cookieParser docs may require some extra text #1607

Pomax opened this Issue May 7, 2013 · 6 comments

3 participants


The current online documentation leaves some questions pertaining to using the cookieParser. The current text states that "Optionally you may enabled signed cookie support by passing a secret string." implying that without such a string, secure cookies won't work, regardless of whether a cookie has a 'secret' set. If this is the case, it would be good to mention this explicitly. It also doesn't explain what happens when both cookieParser and a cookie have a secret string set. Which one is used, does a cookie still need a secret, or will it fall back to the cookieparser secret, etc.

(filed because we had great difficulty getting cookies to work across subdomains, despite using matching cookie secret strings. Adding a nonsense string to the cookieParser suddenly made things work, which is not the most intuitive behaviour when there are already secret strings encoded in the cookies.)

@Pomax Pomax referenced this issue in mozilla/ May 7, 2013

cross-wm-tool cookie management #47


I believe that is the case - if there is no string, secure cookies won't work.

It also doesn't explain what happens when both cookieParser and a cookie have a secret string set. Which one is > used, does a cookie still need a secret, or will it fall back to the cookieparser secret, etc.

What do you mean both the cookieParser and a cookie? Are you using cookie based sessions? If so, according to the source code, I believe the session store defers to the cookie's secret code if set. This part is probably undocumented.


yeah, so something like:

app.use(express.cookieParser("happy random string"));
  secret: "other happy string",

We were seeing it not pick up signed cookies at all without a string, despite using 'secret' (so that's a bit odd and definitely needs explicit mention. You'd think that even if you don't tell it to use secure cookies, the cookie itself having a secret would force signed cookie checking).

If the cookieParser defers to the cookie's own "secret" value, then that makes the cookieParser's constructor string essentially moot. Would a "true" value also work?


If you look at here:, req.secret is being defined by cookieParser. Then, it should use req.secret if secret is not passed in sessionCookie:

I think your assumption is correct - you don't have to explicitly tell it to use signed cookies. Its implied when you pass it a string.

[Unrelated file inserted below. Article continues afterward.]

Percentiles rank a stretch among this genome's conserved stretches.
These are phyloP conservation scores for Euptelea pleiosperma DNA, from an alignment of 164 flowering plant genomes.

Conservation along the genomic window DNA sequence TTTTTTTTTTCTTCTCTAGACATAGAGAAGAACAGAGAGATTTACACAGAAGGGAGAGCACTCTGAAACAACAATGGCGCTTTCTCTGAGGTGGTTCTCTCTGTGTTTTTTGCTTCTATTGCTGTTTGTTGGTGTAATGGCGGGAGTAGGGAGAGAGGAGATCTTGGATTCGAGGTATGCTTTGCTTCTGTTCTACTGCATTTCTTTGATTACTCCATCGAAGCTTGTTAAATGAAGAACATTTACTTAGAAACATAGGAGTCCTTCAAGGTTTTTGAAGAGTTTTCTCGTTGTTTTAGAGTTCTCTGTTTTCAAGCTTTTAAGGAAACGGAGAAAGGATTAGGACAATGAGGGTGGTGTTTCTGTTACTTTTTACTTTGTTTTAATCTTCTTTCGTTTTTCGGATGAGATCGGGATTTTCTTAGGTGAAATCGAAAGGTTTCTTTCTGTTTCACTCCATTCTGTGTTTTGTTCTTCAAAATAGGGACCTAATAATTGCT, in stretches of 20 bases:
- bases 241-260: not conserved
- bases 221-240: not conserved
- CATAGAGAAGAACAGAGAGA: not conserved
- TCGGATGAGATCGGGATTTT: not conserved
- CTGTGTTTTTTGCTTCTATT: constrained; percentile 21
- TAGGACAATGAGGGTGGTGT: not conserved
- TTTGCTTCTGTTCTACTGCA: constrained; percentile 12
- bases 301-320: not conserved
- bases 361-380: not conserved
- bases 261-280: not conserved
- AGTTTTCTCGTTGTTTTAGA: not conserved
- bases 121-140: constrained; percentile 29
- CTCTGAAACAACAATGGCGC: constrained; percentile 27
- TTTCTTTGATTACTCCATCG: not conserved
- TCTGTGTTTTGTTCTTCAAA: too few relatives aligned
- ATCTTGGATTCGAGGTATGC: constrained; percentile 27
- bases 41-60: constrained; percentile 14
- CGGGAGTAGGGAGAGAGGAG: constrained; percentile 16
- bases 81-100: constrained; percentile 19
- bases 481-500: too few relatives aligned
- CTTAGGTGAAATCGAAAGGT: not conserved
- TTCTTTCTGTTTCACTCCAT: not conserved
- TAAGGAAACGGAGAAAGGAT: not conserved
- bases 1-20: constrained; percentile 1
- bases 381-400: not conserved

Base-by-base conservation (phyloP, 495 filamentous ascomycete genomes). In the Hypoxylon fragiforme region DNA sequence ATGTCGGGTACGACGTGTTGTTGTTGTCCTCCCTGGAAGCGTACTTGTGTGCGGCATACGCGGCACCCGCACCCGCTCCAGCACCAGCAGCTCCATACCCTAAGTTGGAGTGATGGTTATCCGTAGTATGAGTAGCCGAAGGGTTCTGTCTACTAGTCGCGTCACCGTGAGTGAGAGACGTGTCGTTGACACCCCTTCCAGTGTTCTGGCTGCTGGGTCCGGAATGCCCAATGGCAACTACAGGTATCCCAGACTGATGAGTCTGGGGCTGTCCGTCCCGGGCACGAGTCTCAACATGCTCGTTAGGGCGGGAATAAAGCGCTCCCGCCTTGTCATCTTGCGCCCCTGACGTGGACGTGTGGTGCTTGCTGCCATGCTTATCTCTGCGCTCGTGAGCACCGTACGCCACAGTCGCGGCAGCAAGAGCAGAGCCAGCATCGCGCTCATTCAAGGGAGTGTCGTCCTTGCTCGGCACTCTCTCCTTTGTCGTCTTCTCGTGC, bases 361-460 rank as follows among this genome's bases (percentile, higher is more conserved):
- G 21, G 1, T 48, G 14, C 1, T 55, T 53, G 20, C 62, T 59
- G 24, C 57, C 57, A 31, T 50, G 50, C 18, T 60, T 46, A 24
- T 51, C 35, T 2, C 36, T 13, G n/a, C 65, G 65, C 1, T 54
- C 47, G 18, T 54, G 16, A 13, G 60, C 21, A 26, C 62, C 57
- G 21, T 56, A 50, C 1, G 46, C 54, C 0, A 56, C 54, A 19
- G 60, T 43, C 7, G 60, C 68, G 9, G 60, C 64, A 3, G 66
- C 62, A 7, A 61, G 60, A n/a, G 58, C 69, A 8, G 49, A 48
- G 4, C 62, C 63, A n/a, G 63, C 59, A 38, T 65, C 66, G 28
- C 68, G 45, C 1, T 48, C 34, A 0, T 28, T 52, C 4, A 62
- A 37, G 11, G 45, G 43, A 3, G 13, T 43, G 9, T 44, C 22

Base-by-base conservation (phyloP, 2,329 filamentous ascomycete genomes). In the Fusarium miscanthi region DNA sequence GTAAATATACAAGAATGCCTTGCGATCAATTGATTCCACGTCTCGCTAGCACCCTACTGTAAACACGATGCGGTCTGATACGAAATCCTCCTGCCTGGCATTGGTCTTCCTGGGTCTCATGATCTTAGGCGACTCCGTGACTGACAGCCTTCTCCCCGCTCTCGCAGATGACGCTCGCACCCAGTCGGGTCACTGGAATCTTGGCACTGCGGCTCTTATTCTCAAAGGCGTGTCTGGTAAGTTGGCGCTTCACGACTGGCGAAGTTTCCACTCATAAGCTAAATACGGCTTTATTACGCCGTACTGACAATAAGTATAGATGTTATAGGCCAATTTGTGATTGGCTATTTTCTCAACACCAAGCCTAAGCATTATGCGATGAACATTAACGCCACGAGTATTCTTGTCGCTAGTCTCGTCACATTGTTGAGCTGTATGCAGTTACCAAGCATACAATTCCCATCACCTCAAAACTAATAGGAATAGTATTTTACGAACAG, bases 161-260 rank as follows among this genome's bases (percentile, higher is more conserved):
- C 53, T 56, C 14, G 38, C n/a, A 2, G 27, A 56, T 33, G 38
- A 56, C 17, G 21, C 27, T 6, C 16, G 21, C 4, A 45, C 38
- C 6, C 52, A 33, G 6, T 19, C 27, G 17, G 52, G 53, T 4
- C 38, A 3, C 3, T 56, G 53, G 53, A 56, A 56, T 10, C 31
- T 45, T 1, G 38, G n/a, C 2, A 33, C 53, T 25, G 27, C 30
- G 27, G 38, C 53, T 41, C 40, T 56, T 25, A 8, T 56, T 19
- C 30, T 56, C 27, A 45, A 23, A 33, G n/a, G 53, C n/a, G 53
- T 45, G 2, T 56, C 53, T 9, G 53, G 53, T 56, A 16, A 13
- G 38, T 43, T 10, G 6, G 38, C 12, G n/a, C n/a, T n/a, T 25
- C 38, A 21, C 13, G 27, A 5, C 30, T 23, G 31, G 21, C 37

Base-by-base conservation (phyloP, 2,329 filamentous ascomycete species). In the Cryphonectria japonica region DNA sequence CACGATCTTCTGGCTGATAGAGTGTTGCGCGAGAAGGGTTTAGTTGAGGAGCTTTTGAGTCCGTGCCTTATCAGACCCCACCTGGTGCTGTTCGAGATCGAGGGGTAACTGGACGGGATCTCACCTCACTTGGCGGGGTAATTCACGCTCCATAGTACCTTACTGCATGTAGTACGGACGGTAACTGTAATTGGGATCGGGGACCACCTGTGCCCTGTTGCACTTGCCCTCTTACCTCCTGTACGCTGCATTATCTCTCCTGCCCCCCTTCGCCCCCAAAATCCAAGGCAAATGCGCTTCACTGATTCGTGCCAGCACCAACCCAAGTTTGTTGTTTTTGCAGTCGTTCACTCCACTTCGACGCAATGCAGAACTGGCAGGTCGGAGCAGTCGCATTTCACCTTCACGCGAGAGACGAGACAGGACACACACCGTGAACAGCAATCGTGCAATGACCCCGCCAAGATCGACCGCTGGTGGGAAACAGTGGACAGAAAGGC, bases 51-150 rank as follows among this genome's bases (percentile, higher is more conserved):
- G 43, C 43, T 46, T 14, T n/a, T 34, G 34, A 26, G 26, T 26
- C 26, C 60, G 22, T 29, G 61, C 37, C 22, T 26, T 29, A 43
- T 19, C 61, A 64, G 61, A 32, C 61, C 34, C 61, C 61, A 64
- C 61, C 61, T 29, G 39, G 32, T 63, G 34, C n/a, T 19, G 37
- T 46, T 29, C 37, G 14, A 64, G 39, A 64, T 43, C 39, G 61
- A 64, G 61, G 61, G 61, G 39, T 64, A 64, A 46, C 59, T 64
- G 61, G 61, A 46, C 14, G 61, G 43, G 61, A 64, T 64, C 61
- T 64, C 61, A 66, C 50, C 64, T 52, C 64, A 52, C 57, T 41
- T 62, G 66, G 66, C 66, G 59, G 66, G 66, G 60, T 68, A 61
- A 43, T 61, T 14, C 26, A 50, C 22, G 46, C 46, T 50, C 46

How were you seeing that the signed cookies didn't work? Have you tried the following?:

app.use(express.cookieParser("happy random string"));

We were using it in a super-cookie setting, with a setting a cookie for "", under name "abc", with other apps on the same domain but different subdomains then reading it in using express.sessionCookie({name: 'abc', ...}). We got stuck on a lot of different things (the weirdest being that if we ran cookieParser(...) with a hardcoded string, things worked, but if we used habitat and env.get("SESSION_SECRET") it would break and the cookies weren't recognized as the same. We'd see two cookies for a consumer app with different domains, even if the environment variables were the same string across instances, and were both running on heroku). I think we went the wrong way round, first trying with a cookie secret but no cookieParser secret, then with both secret-enabled, and then we got so confused by the hardcoded string issue that we decided to try to come up with an alternative that didn't rely on cookies.

Looking at the code you linked, it seems like apps can only do either all signed, or all unsigned cookies... it might be less confusing, and possibly offer devs more freedom, to let the cookieParser always set up both parser types, and then simply pick based on what was set; no cookie.secret, no parser.secret -> parse unsigned, cookie.secret | parser.secret -> parse signed


Your case w/ cookie sharing across sub domains is idea why it shouldn't work. I don't see any code w/ the parsing that would differ between environments.

By parser, I assume you mean the session store. The session store actually requires that a secret be set (either by the cookieParser or fed into itself as an option). This is for obvious security reasons.

expressjs member

hey guys, feel free to add docs in

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